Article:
Obama tours `heartbreaking` tornado damage, vows aid
President Barack Obama landed in Alabama to comfort victims of deadly tornado.
Tuscaloosa: President Barack Obama on Friday walked through piles of splintered debris in Alabama, pledging to help rebuild American communities after the worst US tornadoes in decades killed 300 people.
With grief and disbelief rippling across the region, stunned residents sifted through the rubble of their destroyed homes and emergency crews searched for survivors, especially in hardest-hit Alabama where at least 210 people died and cities and towns were left forever transformed by nature`s fury.
Entire blocks were obliterated in Tuscaloosa, a city of about 90,000 people, where Obama touched down to see the destruction first-hand, meet with Alabama Governor Robert Bentley and reassure residents in the aftermath of the worst US natural disaster since Hurricane Katrina in 2005.
"I`ve never seen devastation like this. It is heartbreaking," Obama said after meeting victims whose homes were literally blown to bits.
He and First Lady Michelle Obama shook hands and hugged distraught residents, with the president pledging to help Tuscaloosa and dozens of other battered cities and towns across the US south.
"I just want to make a commitment to the communities here that we are going to do everything we can to help these communities rebuild," Obama said after touring wrecked neighbourhoods.
"We can`t bring those who have been lost back, they are alongside God at this point," but he pledged "maximum federal help" to cope with massive property damage and recovery costs.
Obama spoke as the first estimates about the magnitude of property damage emerged, with catastrophe modelling firm EQECAT saying the tornadoes could spell between USD 2 billion and USD 5 billion in insurance costs.
For those who experienced it up close, the effect of the powerful twisters was almost beyond comprehension.
"I never imagined a tornado could lead to such destruction in a city," Rose Livingston said outside her Tuscaloosa deli, where she and her children were loading boxes filled with produce, drinks and appliances into a truck.
Tornadoes and storms raging across eight states from Arkansas to Virginia left horrific destruction, essentially wiping some small towns off the map, scraping homes clear off their foundations and leaving thousands homeless and at least 2,000 more injured.
This week`s tornadoes, most of which touched down on Wednesday, have already claimed the lives of 303 people, while flooding killed another 10 in Arkansas, Kentucky and Missouri.
But with dozens still missing and Bentley and other officials warning the body count would rise, the tragedy is likely to surpass the tornado outbreak of April 3, 1974, which killed 310 people.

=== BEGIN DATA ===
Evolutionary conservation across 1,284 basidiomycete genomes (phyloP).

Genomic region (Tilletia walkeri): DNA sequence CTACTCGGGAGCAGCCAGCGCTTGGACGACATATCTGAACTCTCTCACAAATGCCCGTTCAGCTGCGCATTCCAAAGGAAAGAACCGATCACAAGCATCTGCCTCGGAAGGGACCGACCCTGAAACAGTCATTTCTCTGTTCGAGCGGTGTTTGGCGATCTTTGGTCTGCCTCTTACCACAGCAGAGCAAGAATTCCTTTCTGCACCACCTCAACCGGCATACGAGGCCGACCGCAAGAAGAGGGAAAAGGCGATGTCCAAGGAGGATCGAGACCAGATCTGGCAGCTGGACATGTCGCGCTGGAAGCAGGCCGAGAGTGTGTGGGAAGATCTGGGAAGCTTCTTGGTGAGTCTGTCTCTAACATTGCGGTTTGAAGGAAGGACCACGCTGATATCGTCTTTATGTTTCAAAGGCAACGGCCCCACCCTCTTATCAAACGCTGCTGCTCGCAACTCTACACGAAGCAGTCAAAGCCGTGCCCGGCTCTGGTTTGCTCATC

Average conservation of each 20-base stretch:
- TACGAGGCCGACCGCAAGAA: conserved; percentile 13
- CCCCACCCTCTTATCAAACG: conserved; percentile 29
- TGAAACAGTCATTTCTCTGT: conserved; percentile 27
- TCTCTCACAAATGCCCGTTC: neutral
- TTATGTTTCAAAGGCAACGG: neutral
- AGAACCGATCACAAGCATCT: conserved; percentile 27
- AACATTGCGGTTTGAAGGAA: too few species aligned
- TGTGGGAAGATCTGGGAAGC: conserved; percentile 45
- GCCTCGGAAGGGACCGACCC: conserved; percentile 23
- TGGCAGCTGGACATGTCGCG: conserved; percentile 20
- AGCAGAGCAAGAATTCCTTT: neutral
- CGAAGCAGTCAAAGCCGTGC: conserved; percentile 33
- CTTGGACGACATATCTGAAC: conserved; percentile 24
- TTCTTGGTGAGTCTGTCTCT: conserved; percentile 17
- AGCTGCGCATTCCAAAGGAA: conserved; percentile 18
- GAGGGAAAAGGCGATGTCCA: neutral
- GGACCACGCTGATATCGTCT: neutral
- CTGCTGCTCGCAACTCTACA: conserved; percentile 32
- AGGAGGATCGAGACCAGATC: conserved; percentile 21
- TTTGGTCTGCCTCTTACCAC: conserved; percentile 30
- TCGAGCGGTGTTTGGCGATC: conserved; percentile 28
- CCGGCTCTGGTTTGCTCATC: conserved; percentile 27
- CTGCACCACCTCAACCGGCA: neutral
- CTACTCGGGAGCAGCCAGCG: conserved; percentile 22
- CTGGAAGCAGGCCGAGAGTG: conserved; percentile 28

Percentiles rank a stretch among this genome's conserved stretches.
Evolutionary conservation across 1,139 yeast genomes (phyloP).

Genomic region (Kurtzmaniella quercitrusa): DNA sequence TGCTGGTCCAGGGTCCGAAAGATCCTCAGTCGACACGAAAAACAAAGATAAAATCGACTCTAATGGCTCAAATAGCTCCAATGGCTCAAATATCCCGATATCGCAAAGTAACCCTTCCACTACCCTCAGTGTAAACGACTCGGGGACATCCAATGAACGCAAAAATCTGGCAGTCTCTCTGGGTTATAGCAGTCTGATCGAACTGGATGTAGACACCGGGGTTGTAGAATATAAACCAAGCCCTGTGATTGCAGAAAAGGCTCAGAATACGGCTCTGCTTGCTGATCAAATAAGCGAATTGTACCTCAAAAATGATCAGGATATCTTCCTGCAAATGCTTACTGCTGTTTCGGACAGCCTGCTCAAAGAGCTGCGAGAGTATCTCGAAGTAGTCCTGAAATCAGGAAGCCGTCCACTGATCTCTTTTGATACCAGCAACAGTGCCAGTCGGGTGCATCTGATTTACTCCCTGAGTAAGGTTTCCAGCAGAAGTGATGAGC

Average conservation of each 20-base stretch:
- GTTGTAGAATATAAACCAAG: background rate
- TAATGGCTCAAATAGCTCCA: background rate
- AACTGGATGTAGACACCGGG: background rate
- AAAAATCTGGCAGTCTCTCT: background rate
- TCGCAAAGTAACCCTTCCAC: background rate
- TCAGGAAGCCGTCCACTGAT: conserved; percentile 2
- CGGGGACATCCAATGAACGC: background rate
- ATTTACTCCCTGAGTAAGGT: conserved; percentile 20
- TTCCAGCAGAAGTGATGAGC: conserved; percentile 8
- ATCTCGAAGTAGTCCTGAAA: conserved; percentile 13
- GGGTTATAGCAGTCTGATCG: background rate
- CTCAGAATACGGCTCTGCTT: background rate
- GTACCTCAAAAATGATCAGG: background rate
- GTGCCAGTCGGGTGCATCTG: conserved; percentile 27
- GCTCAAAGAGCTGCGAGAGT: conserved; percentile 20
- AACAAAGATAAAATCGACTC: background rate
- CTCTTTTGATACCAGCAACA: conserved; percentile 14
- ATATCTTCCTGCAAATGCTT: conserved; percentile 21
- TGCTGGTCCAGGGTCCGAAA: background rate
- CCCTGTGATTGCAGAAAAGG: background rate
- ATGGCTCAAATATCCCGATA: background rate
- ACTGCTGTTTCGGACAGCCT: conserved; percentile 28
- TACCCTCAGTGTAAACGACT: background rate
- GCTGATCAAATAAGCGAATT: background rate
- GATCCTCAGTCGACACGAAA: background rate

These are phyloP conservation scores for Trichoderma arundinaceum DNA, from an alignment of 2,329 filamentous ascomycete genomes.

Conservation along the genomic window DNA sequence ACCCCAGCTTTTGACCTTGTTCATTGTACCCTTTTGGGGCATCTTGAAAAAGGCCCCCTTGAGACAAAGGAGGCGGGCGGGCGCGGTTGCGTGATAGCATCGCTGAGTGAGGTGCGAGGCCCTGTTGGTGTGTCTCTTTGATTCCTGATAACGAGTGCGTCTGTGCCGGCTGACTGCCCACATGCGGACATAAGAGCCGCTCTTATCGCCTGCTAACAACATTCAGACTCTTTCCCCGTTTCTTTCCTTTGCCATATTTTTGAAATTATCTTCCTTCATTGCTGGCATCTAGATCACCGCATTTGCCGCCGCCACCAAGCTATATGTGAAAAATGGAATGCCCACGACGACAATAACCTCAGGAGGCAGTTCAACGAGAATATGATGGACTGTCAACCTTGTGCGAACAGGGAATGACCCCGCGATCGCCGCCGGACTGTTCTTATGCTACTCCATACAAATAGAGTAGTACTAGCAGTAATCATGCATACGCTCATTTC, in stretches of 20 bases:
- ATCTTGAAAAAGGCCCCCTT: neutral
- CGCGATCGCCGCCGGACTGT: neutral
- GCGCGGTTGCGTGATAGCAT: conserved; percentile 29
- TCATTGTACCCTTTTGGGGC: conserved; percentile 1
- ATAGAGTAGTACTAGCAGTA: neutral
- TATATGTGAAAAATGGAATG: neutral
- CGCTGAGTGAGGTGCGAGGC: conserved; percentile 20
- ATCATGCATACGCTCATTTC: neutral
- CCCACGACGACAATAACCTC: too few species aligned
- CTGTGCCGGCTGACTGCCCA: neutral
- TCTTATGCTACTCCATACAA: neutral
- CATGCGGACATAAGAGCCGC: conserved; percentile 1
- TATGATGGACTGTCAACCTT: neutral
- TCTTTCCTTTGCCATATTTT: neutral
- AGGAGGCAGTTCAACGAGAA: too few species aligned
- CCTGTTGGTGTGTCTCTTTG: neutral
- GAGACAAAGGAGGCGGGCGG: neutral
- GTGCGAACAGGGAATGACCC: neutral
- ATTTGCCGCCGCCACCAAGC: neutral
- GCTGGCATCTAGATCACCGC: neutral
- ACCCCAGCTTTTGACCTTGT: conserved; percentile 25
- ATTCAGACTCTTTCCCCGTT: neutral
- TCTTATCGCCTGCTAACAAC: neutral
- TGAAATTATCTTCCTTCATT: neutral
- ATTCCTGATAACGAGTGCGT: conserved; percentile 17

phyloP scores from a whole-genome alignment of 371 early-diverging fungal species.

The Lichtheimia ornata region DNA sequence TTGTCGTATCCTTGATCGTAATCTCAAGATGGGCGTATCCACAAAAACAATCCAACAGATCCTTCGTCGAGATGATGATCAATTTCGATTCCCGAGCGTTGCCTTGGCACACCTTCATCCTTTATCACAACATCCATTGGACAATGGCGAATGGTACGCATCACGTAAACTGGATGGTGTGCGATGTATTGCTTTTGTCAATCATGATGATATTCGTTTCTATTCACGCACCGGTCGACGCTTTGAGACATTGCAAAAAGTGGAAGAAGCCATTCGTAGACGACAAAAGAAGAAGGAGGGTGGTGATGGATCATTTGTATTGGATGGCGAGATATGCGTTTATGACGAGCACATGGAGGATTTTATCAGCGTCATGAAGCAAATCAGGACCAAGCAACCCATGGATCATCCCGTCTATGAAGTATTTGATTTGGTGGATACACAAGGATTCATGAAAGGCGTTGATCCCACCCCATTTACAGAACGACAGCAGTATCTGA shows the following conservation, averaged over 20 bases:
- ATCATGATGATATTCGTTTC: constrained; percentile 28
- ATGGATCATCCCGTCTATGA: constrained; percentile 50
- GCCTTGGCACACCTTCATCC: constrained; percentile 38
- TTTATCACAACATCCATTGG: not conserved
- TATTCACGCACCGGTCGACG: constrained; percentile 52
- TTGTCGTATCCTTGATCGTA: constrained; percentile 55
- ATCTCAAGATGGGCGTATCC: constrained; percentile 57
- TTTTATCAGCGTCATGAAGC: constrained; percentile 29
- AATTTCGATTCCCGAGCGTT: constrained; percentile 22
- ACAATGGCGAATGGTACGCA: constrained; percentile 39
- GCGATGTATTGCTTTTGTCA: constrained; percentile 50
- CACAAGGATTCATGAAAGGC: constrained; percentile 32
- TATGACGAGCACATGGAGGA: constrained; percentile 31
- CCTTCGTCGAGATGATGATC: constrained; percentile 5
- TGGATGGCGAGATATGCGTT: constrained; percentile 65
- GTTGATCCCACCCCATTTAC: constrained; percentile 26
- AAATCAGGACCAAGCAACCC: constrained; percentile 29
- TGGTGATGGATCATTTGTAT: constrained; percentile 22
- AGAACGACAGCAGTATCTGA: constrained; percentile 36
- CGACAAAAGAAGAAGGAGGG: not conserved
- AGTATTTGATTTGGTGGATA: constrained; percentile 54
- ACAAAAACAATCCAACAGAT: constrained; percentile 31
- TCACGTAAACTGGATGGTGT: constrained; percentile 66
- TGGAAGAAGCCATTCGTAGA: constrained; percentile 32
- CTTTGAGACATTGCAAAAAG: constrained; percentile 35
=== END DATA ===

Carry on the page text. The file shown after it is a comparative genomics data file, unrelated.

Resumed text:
Obama, who has called the damage "catastrophic," declared a major disaster in Alabama, which frees up federal search and rescue assistance and aid to the Gulf Coast state, including grants for temporary housing and home repairs and loans to cover uninsured property damage.
Aside from Alabama, the twisters left 34 dead in Tennessee, 33 in Mississippi, 15 in Georgia, six in Arkansas, and five in Virginia, according to state officials.
They were among the strongest to ravage the US in years, with Mississippi officials reporting the tornado that ripped through the town of Smithville had wind speeds up to 205 miles (330 kilometres) per hour and rated at a rare, strongest-category EF-5.
"It`s pretty flattened," state emergency management agency spokesman Greg Flynn said of the town of some 900 people, 14 of whom remain missing. "At 200 miles an hour there`s not a whole lot you can do."
Survivors were counting themselves lucky to escape alive, but coping with the magnitude of loss was proving an enormous challenge.
"The tornado just came in and stopped right on top of my house," a weeping Macolee Muhammad told CNN amid the rubble of her Alabama home, searching in vain for her mother`s heirlooms.
"It`s devastating. I don`t know how to do this. I don`t have anything."
In Alabama, nearly a million people were still without power, and energy companies said it could take days to restore electricity.
"I don`t want to think now in how much I lost," said Robert Mitton in Tuscaloosa. "I hope we can get some help from the government.... My house is very damaged, but my family is fine."
The tornado disaster is already the sixth worst in US history, and when the final toll is known it may only be surpassed by the giant Tri-State Tornado outbreak of March 1925, which left 747 people dead.